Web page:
To illustrate the effectiveness of Volvo’s IFS technology in providing a superior level of stability and directional control, a promotional video showing world record highliner Faith Dickey performing the “Ballerina Stunt” was created – she is shown walking across a tightrope stretched between two FH16s travelling in the same direction while racing towards two parallel tunnels at 80 km/h. If you want to find out if she made it, watch the video on www.volvotrucks.com.
The rest of the FH specification is state-of-the-art, as could be expected from one of the world’s leading truckmakers. The non-negotiable Euro-6 compliance will initially be achieved through a new D13 engine derivative delivering 345 kW (460 hp), although a more comprehensive driveline package known as I-Torque will be available in the European autumn of 2013. This combines a turbocompound version of the D13 engine, delivering torque of 2 800 Nm at low engine revolutions, with I-Shift 2 – a dual-clutch automated transmission – and I-See – a software package that stores information about hill gradients and optimises driving style and transmission change-points to produce a claimed fuel consumption benefit of up to 10 percent. The new FH cab has more upright A-pillars than its predecessor, in the interests of providing one additional cubic metre of interior volume, greater standing height, and roomier sleeping accommodation, while interior detailing has produced greater storage provision.
A distinctive flagship FH16 derivative has also been developed, and will be visually distinguished by a different grille, chrome detailing, special paintwork, cab-side design and leather interior trim. The standard specification includes a range of power options for the 16-litre engine from 400 to 560 kW (540 to 750 hp), torque ratings from 2 650 to 3 550 Nm, and Volvo’s I-Shift automated transmission. The new FH cab utilises dual-phase steel in its doors and collision-absorbing beams, and press-moulded boron steel for its panelling. The cab also has active countermeasures to discourage potential break-in activity when the vehicle is parked, and an emergency escape hatch in the roof, allowing the windscreen to be bonded into place. Built-in safety features include Lane Keeping Support, Lane Changing Support, Adaptive Cruise Control, Driver Alert Support, and Front Under-run Protection System.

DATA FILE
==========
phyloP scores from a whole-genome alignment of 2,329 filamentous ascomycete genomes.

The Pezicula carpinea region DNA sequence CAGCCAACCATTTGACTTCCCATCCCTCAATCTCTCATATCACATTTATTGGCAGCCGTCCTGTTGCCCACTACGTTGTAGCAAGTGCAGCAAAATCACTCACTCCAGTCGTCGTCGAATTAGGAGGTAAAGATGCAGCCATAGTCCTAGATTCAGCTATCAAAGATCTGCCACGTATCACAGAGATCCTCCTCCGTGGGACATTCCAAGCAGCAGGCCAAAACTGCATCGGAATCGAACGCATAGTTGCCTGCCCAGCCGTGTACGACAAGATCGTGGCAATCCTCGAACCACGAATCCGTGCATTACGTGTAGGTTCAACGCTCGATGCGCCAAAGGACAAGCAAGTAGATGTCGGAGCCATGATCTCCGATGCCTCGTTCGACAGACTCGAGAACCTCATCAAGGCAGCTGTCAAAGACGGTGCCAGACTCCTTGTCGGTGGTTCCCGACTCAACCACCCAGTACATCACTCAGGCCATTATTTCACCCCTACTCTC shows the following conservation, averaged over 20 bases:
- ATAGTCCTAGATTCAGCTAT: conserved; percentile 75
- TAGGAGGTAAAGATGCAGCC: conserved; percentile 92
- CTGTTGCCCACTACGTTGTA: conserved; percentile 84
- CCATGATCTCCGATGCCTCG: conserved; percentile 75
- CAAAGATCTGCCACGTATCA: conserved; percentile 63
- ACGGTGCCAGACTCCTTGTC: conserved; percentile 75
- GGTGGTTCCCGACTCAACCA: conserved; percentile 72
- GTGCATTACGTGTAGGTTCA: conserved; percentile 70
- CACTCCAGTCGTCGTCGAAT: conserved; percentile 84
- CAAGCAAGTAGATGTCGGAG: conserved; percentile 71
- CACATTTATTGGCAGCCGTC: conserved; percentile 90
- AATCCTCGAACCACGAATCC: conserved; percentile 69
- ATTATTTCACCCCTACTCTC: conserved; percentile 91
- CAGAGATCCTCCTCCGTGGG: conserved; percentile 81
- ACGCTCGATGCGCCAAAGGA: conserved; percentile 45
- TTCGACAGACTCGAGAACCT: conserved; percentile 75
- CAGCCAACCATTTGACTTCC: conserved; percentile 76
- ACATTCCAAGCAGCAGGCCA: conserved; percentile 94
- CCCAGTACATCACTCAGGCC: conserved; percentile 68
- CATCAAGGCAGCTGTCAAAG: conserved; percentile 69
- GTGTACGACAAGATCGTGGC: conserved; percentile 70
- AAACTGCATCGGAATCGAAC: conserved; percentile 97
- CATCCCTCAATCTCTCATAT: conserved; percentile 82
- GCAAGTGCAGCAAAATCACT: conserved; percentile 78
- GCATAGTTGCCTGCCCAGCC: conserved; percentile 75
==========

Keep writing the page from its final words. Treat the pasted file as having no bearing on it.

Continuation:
The electronic architecture within Volvo’s new FH also makes provision for Telematics Gateway, an online monitoring system linking the truck, through the GSM network, to its servicing workshop. This allows for the remote monitoring of brake and clutch wear, and battery and air drier filter condition, while parameters such as fuel consumption calibration can be adjusted remotely through the system when the vehicle is in operation. This allows for more flexible scheduling of servicing and maintenance, taking into account the vehicle’s actual needs, and not working to a preordained distance measurement or timetable.
European van shake-up imminent?
Regular readers of this column will be familiar with the co-operative ventures that characterise the European integral panel van scenario. In the heavier payload class, these include the Sevel Sud family of Fiat Ducato/Peugeot Boxer/Citroen Jumper, the General Motors/Renault/Nissan co-operation that results in the Movano, Master and NV400 vans, and the Volkswagen/Daimler partnership that builds Crafter and Mercedes-Benz Sprinter vans using the same basic structure, but with unique drivetrains supplied by the respective partners. Despite the fact that it also belongs to the Fiat family, only Iveco stands alone with its Daily series, which, along with the Sprinter/Crafter, historically featured a rear-wheel-drive configuration, while the Sevel Sud and GM/Renault/Nissan products all drove through their front wheels. However, the latest iterations to be launched by the latter grouping contain front-, rear- and all-wheel-drive variants.
The Crafter had its origins in Volkswagen’s LT models that were first introduced in 1975, while Mercedes-Benz joined the programme with its spun-off Sprinter range, using its own driveline aggregates, from 1995. The current co-operative agreement, which runs until 2016, has Crafters built alongside Sprinters at Daimler’s Düsseldorf plant, but recent pronouncements from the two partners seem to indicate some divergence in thinking for the period after the expiry of the present contract. Back in March 2012, Volkswagen reportedly said it was considering an option to build its own unique vans in conjunction with affiliated truck manufacturer MAN, which, according to the same report, was considering extending its market coverage downwards to cover the 3,5- to 7-tonne gross vehicle mass (GVM) class. In Europe, this GVM category is dominated by integral vans and their spun-off chassis/cab derivatives.